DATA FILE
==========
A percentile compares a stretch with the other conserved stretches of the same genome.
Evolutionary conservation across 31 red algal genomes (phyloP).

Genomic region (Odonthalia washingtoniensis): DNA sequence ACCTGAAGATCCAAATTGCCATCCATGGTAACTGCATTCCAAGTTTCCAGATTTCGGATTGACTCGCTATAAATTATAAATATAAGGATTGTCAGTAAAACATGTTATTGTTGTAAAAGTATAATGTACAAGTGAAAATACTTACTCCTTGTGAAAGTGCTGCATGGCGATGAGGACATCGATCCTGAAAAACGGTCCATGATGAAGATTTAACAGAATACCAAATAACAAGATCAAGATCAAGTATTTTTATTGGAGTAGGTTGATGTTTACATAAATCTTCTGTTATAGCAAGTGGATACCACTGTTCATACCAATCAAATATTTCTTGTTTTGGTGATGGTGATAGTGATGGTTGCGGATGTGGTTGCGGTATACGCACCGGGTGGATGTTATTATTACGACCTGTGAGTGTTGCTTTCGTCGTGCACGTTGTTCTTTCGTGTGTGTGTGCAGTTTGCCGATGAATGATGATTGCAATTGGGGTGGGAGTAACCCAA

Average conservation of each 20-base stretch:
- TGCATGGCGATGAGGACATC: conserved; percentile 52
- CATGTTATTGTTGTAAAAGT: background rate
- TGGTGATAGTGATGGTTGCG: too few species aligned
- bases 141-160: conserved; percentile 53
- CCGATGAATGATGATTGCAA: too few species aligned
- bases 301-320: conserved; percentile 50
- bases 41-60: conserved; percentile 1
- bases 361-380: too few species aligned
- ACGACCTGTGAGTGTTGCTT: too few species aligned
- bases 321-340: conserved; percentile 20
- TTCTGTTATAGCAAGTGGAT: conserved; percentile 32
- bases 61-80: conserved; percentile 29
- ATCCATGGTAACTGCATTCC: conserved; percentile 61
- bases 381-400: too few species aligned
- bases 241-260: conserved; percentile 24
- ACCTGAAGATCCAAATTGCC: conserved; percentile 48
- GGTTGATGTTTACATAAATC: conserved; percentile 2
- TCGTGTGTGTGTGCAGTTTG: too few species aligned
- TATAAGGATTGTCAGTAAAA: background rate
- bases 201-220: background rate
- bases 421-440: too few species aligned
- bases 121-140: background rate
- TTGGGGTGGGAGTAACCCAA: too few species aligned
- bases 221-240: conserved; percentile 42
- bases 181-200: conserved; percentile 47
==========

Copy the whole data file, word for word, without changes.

A percentile compares a stretch with the other conserved stretches of the same genome.
Evolutionary conservation across 31 red algal genomes (phyloP).

Genomic region (Odonthalia washingtoniensis): DNA sequence ACCTGAAGATCCAAATTGCCATCCATGGTAACTGCATTCCAAGTTTCCAGATTTCGGATTGACTCGCTATAAATTATAAATATAAGGATTGTCAGTAAAACATGTTATTGTTGTAAAAGTATAATGTACAAGTGAAAATACTTACTCCTTGTGAAAGTGCTGCATGGCGATGAGGACATCGATCCTGAAAAACGGTCCATGATGAAGATTTAACAGAATACCAAATAACAAGATCAAGATCAAGTATTTTTATTGGAGTAGGTTGATGTTTACATAAATCTTCTGTTATAGCAAGTGGATACCACTGTTCATACCAATCAAATATTTCTTGTTTTGGTGATGGTGATAGTGATGGTTGCGGATGTGGTTGCGGTATACGCACCGGGTGGATGTTATTATTACGACCTGTGAGTGTTGCTTTCGTCGTGCACGTTGTTCTTTCGTGTGTGTGTGCAGTTTGCCGATGAATGATGATTGCAATTGGGGTGGGAGTAACCCAA

Average conservation of each 20-base stretch:
- TGCATGGCGATGAGGACATC: conserved; percentile 52
- CATGTTATTGTTGTAAAAGT: background rate
- TGGTGATAGTGATGGTTGCG: too few species aligned
- bases 141-160: conserved; percentile 53
- CCGATGAATGATGATTGCAA: too few species aligned
- bases 301-320: conserved; percentile 50
- bases 41-60: conserved; percentile 1
- bases 361-380: too few species aligned
- ACGACCTGTGAGTGTTGCTT: too few species aligned
- bases 321-340: conserved; percentile 20
- TTCTGTTATAGCAAGTGGAT: conserved; percentile 32
- bases 61-80: conserved; percentile 29
- ATCCATGGTAACTGCATTCC: conserved; percentile 61
- bases 381-400: too few species aligned
- bases 241-260: conserved; percentile 24
- ACCTGAAGATCCAAATTGCC: conserved; percentile 48
- GGTTGATGTTTACATAAATC: conserved; percentile 2
- TCGTGTGTGTGTGCAGTTTG: too few species aligned
- TATAAGGATTGTCAGTAAAA: background rate
- bases 201-220: background rate
- bases 421-440: too few species aligned
- bases 121-140: background rate
- TTGGGGTGGGAGTAACCCAA: too few species aligned
- bases 221-240: conserved; percentile 42
- bases 181-200: conserved; percentile 47